• During the last year to Q2 2014:
  • In the Capital and Large Cities, house prices dropped 4.8%, a large improvement from annual declines of 11.5% in Q2 2013, and 13.5% in Q2 2012
  • In Metropolitan Areas, house prices dropped 3.0%, far lower than from annual declines of 12.7% in Q2 2013, and 11.7% in Q2 2012
  • On the Mediterranean Coast, house prices dropped 7.1%, an improvement from annual declines of 7.5% in Q2 2013, and 13.3% in Q2 2012
  • In Balearic and Canary Islands, house prices increased slightly by 0.1%, in contrast with annual declines of 3.7% in Q2 2013, and 6.8% in Q2 2012
  • In Other Municipalities, house prices fell just 0.1%, a remarkable improvement from annual declines of 11.5% in Q2 2013, and 7.3% in Q2 2012

Urban land prices remain weak, down 10% y-o-y in Q1 to an average of €141.5 per square meter (sq. m.), according to INE.
The Spanish economy expanded at its fastest clip for six years in Q1 2015, with a GDP growth of 0.6%, thanks to increased domestic demand. The economy is expected to grow by 1.8% in 2014 / 5, after contracting by 1.2% in 2013, and by 1.6% in 2012, and after meagre growth of 0.05% in 2011.

So where are we now?

  • In 2008, Spanish house prices fell 8.75% (-10.05% inflation-adjusted)
  • In 2009, house prices fell 6.57% (-7.23% inflation-adjusted)
  • In 2010, house prices fell 3.85% (-6.67% inflation-adjusted)
  • In 2011, house prices fell 8.17% (-10.28% inflation-adjusted)
  • In 2012, house prices fell 11.34% (-13.82% inflation-adjusted)
  • In 2013, house prices fell 9.19% (-9.44% inflation-adjusted)
  • In 2014, house prices appeared to have found a sort of imagined bottom and flattered out.
  • In 2016 American Banks started buying BMV Property and Spanish Construction Stock under the radar to the tune of some 300 million dollars.
  • In 2017 the BMV Market started to rally’s and the serious counting has started
  • 2018 the prices in some places like Marbella are back to normal and above historic price levels. The Canary Islands are booming and the prices are 12% above 2010 levels today. Wow!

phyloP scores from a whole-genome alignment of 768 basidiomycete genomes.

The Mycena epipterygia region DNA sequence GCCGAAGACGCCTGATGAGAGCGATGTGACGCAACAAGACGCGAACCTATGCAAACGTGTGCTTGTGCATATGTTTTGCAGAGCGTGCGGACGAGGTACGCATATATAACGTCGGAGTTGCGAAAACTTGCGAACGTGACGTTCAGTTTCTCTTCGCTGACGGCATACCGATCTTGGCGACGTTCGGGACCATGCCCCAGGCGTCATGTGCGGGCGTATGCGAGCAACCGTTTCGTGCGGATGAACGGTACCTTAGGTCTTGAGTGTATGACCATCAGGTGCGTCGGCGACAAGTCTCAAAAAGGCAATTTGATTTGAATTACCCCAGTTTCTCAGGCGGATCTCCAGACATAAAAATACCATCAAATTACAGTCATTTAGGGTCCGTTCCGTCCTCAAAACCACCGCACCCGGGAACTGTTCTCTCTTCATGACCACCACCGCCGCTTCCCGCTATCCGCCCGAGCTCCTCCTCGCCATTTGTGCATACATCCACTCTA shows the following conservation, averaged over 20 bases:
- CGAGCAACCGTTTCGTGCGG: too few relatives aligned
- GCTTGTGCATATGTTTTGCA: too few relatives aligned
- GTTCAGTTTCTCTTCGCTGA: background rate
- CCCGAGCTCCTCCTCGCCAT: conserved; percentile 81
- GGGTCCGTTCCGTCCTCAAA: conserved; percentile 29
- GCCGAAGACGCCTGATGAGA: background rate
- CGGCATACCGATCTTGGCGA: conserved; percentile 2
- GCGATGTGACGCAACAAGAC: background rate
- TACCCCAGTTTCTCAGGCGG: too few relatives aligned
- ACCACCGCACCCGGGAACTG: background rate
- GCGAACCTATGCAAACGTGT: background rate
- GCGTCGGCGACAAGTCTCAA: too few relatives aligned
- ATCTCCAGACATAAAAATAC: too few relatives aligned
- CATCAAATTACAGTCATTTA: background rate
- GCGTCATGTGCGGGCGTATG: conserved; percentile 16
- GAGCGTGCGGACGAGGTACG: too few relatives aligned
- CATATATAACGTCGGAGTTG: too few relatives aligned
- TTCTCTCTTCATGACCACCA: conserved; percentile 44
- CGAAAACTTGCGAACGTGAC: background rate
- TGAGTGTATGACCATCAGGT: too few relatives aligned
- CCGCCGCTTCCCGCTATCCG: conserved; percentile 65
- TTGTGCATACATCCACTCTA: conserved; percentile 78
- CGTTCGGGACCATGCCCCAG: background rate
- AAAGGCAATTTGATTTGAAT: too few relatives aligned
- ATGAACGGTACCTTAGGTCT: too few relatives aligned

• In 2019 Warren Buffet entered the market in a very big way, enough said!!

What’s the time?

The time to invest in Spain at its lowest level with Risk / Reward ratios totally in your favour was 2015.

Now,2018 – 19 we expect to see some significant movement in the market over the next 4-6years, in fact in some areas prices are positively on a bull already.

The 2 old favourites, Marbella and Puerto Banus, are heading the surge in the south of the country. New money from China, India and oil money from Angola and Venezuela are swelling the silk purses of the savvy Banks ready and open for business.

The interior of many of the Canary Islands are turning into nature reserves and not before time. Property on Gran Canaria is about to become a finite resource, it’s a very very good bet.

The number of home sales inscribed in the Property Register in April 2018 rose by 9 per cent year-on-year, according to the latest data from the National Institute of Statistics (INE).

Tick tock. 

Timing, timing, timing is the key now.  By the time you have heard about the upside of Spain on the Bloomberg news channel, all the good stuff will be gone, as sure as eggs are eggs.

Yes, location is very important, but right now you must take a position and be in close to the perceived market bottom which will allow you to maximize your Capital ROI when the time comes to sell the portfolio.

The red line in the chart above illustrates that the Spanish property market is no longer shrinking, though there are still no signs of a significant recovery in sales at a national level either.

Other than a modest return to growth in sales, the most noteworthy trend, once again, is the collapsing sales of new (never-previously-sold) homes, as the pipeline of new homes in Spain runs dry.

Right Now.

If you want to purchase rather than enter our Bond offering. Then In our expert view now is the time to invest in Spanish property, but, talk to H&G first before diving in off of the high board.

Remember the five golden rules;

  • Take good advice, (paying for expert advice is far cheaper, than losing your life savings on a bad investment).